The gasoline version of the redesigned Hyundai Santa Fe is slated to hit U.S. showrooms in August, while the diesel variant is due in 2019. Photo credit: Vince Bond
SEOUL — The redesigned Hyundai Santa Fe will include the brand’s first diesel offering in the U.S. as it continues to rework its car-heavy lineup.
The automaker has been touting its commitment to delivering more electrified vehicles, but a new diesel shows its diversification efforts aren’t stopping at EVs. The brand’s U.S. portfolio will soon include an assortment of EVs, including the new fuel cell-powered NEXO crossover and a diesel.
This year’s introductions of the Santa Fe, the brand’s best-selling light truck, and the Kona compact crossover will bring Hyundai closer to matching consumer tastes, says Andrew DiFeo, chairman of the Hyundai National Dealer Council.
Hyundai’s U.S. light-truck sales grew 12 percent in 2017, while car sales dropped 24 percent. Trucks were just 37.3 percent of the brand’s U.S. volume. By contrast, 64.5 percent of total U.S. light-vehicle sales went to light trucks.
The Santa Fe’s direct competitors include models such as the Jeep Cherokee and Ford Edge.
“Hyundai has been a car company in the SUV world for quite some time now,” Difeo told Automotive News. “While they are great cars, the consumer demand has been for SUVs. We are just starting to see the product pipeline get a little bit closer to parity with what consumers are demanding.”
The five-passenger Santa Fe Sport will now be called Santa Fe. The three-row, seven-passenger model will be renamed the Santa Fe XL.
The Santa Fe and the larger XL model bring Hyundai halfway to its goal of eight new or re-engineered crossover debuts by 2020. The gasoline version is slated to hit U.S. showrooms in August, while the diesel variant is due in 2019.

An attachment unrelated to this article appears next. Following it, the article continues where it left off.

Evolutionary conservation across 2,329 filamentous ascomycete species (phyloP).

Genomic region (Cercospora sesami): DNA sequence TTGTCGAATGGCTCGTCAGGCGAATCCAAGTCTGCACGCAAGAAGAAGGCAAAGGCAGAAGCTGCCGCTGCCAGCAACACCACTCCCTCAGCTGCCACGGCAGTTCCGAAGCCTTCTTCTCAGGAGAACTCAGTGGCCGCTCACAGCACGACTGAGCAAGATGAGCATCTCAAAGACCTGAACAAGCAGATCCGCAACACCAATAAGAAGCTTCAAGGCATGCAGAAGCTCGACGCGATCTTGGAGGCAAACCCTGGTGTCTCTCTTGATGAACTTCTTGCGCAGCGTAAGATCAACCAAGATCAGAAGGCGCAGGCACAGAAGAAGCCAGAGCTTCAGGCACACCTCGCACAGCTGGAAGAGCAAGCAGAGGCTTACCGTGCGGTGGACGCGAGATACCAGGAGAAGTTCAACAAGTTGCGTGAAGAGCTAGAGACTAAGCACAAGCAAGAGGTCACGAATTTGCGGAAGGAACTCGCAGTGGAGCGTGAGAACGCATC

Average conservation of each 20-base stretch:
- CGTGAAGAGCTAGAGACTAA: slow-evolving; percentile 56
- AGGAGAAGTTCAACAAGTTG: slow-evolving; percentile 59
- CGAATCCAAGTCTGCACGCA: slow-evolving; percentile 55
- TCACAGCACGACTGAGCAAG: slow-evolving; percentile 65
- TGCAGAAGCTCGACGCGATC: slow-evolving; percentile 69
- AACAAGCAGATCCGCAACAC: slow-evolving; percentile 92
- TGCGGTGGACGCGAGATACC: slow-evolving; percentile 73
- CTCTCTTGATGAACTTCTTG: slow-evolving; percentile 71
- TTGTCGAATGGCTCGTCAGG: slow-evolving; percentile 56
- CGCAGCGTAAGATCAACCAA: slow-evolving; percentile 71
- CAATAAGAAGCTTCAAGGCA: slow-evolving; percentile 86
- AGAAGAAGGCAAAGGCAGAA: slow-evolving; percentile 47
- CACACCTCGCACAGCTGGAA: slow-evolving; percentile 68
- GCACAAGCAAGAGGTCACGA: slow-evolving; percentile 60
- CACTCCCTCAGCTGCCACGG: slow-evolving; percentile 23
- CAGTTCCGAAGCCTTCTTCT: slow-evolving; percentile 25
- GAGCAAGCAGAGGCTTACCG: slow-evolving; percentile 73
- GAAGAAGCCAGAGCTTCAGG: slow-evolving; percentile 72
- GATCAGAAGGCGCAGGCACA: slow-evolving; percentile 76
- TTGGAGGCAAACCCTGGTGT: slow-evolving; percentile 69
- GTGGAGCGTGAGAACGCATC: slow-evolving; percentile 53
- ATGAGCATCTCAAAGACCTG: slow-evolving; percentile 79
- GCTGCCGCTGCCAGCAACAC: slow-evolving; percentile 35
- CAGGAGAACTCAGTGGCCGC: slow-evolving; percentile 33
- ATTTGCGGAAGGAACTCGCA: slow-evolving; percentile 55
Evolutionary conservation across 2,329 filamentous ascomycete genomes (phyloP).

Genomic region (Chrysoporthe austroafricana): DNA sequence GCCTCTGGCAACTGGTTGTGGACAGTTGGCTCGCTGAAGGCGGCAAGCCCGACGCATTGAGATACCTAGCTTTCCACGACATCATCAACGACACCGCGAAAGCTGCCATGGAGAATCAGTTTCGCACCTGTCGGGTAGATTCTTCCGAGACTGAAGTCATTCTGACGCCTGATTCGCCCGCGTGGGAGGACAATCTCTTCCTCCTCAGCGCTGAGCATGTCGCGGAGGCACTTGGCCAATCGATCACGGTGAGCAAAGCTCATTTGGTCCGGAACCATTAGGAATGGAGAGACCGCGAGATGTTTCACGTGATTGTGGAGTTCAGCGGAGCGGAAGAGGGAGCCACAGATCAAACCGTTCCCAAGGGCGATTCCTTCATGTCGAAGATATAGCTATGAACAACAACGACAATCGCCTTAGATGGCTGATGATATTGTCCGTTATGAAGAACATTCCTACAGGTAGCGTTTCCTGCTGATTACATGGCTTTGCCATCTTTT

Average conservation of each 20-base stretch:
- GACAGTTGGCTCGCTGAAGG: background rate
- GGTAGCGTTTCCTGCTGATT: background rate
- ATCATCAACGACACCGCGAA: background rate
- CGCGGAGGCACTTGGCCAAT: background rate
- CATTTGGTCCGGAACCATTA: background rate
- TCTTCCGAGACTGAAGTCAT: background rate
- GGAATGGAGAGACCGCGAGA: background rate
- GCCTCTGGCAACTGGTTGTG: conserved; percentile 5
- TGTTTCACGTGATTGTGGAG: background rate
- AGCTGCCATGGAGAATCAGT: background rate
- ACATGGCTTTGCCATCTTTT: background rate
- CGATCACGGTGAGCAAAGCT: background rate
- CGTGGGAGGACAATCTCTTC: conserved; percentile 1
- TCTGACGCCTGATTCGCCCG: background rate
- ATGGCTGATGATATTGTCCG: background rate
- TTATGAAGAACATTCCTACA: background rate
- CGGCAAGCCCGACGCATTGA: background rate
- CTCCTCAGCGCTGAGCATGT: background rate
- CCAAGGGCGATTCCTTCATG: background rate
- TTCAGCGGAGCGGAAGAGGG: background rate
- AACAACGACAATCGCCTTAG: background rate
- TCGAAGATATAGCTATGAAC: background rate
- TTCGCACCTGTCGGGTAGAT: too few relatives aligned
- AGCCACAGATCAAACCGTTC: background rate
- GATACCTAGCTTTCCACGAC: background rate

The diesel Santa Fe houses a 2.2-liter CRDi turbodiesel engine that churns out nearly 200 hp. The other options are a 2.4-liter inline four-cylinder GDI engine with an estimated 185 hp, and the turbocharged 2.0-liter four-cylinder engine with an estimated 232 hp. Each engine is matched with the brand’s new eight-speed automatic transmission.
The brand is pushing the Santa Fe as a family vehicle, so a diesel option comes with several advantages. A spokesperson referred to better fuel economy, towing capacity and torque.
The diesel version also comes with an occasional-use third-row seat with one-touch folding second-row seats, which allows for easier entry into the third row by children. The other non-XL Santa Fe models won’t have a third row.
Other family-oriented perks this year include the addition of rear seat occupant alert, which Hyundai is debuting with the Santa Fe.
Hyundai says the system “monitors the rear seats using an ultrasonic sensor that helps to detect the movements of children and pets.” The system, Hyundai said, “first reminds drivers to check the rear seats when exiting the vehicle with a message on the center instrument cluster display. If the system detects movement in the rear seats after the driver leaves the vehicle it will honk the horn, flash the lights and send a Blue Link alert to the driver’s smartphone via Hyundai’s Blue Link connected car system.”
U.S. Santa Fe sales were 133,171 units in 2017, a 1.5 percent gain from the previous year.
“Families are really going to like the thoughtful technologies found in the Santa Fe,” said Brian Smith, COO of Hyundai Motor America, in a statement. “Forward Collision Avoidance Assist, Safe Exit Assist and Rear Occupant Alert are the result of a deep analysis of how families behave and can really help those sometimes dangerous situations. Easy-access rear seats, HTRAC AWD and a HeadsUp Display improve existing features with even more advanced technology.”